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Sony continues to post losses

Things aren't going well for Sony, as the company is struggling in multiple market segments to compete. The company has seen its profits slump and recently posted its eighth consecutive quarterly loss. Sony was also forced to cut sales targets for its TVs, gaming devices, and digital cameras as demand continues to weaken.

Sony has resorted to selling some of the property it owns in order to improve cash flow. In January, Sony sold its New York headquarters for $1.1 billion.

However, the sale of that headquarters didn't stop Sony from posting a loss of $1.73 billion for the quarter that ended in December. Sony blamed some of the loss on slumping TV sales that have plagued some of its competitors including Sharp and Panasonic.

“Having assets to sell is saving Sony,” said Mitsuo Shimizu, a Tokyo-based analyst at Iwai Cosmo Holdings Inc. “It isn’t really clear yet what can start driving growth.”

While Sony posted a loss for the quarter, the company still forecasts full-year net income of $213 million. Sony is also cutting 10,000 jobs, which should help push it towards probability.

“Sony is supposed to sell strong products that aren’t reliant on currency swings,” said Yuuki Sakurai, president of Fukoku Capital Management Inc. “We need to see those products before we’ll invest in Sony again.”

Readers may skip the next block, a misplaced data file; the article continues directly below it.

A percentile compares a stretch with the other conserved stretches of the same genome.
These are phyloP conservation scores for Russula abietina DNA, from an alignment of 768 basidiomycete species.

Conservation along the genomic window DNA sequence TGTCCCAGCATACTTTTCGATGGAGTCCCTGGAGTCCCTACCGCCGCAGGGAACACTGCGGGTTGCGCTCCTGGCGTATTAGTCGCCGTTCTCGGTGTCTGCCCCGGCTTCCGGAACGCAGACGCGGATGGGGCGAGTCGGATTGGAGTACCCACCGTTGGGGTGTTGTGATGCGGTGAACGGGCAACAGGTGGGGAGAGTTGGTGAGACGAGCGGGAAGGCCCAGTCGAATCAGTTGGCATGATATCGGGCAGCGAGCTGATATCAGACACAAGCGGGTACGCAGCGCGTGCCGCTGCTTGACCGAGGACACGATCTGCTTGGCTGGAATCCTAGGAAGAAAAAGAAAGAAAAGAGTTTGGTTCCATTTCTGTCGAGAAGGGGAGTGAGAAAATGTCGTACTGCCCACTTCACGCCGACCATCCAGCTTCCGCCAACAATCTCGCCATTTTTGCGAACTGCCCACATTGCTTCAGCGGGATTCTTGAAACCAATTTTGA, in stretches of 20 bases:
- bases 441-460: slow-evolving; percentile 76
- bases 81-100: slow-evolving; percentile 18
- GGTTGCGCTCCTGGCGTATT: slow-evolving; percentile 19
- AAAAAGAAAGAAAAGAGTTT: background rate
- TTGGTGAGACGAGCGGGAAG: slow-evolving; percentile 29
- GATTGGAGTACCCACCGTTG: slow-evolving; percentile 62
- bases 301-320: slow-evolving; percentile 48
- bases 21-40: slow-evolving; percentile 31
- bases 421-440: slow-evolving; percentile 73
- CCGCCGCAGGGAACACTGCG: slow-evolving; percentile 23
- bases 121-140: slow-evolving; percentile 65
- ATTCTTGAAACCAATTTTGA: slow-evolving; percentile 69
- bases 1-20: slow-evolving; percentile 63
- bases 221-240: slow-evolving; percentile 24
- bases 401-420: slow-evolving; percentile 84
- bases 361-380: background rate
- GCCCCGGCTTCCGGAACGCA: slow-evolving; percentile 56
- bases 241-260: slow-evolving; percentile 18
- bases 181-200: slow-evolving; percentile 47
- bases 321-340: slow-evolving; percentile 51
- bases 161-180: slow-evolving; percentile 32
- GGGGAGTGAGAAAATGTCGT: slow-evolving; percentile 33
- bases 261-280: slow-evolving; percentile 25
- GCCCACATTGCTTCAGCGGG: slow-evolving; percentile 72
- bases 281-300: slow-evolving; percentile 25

Sony also reduced its forecast for sales of portable game devices for its year ending March to 7 million units from the 10 million units it predicted just three months ago. In addition, Sony is reportedly looking at selling more land, buildings, businesses, and security holdings.
Sony does plan to launch a new “PlayStation 4” game console this year. An exact launch date and official name has not yet been revealed, but we expect to get the full details at the reveal on February 20. The console will reportedly have a price tag of $400+.

Sources: Bloomberg, Nikkei, The Verge

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By inperfectdarkness on 2/8/2013 2:05:32 AM , Rating: 3
I think it's high time that Sony & MS bury the hatchet, kiss and make up. Granted, all 3 console MFG's have been taking hits recently (which precludes tracing trends about any particular one of them). The difference is that MS & Sony have been barely scraping by on their costs in the console market.

Now maybe it's just me, but I've never liked MS produced hardware. RROD and overpriced tablets with abysmal battery life notwithstanding, I simply feel that MS does much better when it focuses solely on software. Conversely, I think Sony does better with hardware. There was no logical reason to migrate from the popular PS2 programming format to the labyrinthine PS3 format; and developers hated them for it. MS has more games in its content vault. Sony has more media content in its. HD-DVD died. MS has a better online gaming service. Etc, etc, etc.

Rather than bickering between themselves, these companies could come together and generate more profit for both via greater combined console penetration, and more attached game sales (since consumers won't be forced to choose between popular "exclusive" titles on one or the other).

As I see it, with consoles nearly in line with PC programming standards, it's going to be harder and harder to generate a compelling reason to own a console--versus even a mainstream PC (something that can do much more than a lowly console). This is especially true when consoles creep to the $500 range (like the PS3 has). MS should stick to DX improvements and making sure win9 doesn't suck. Sony should stick to building a console that's super-easy to program for & doesn't break the bank. Then it'll be win-win.

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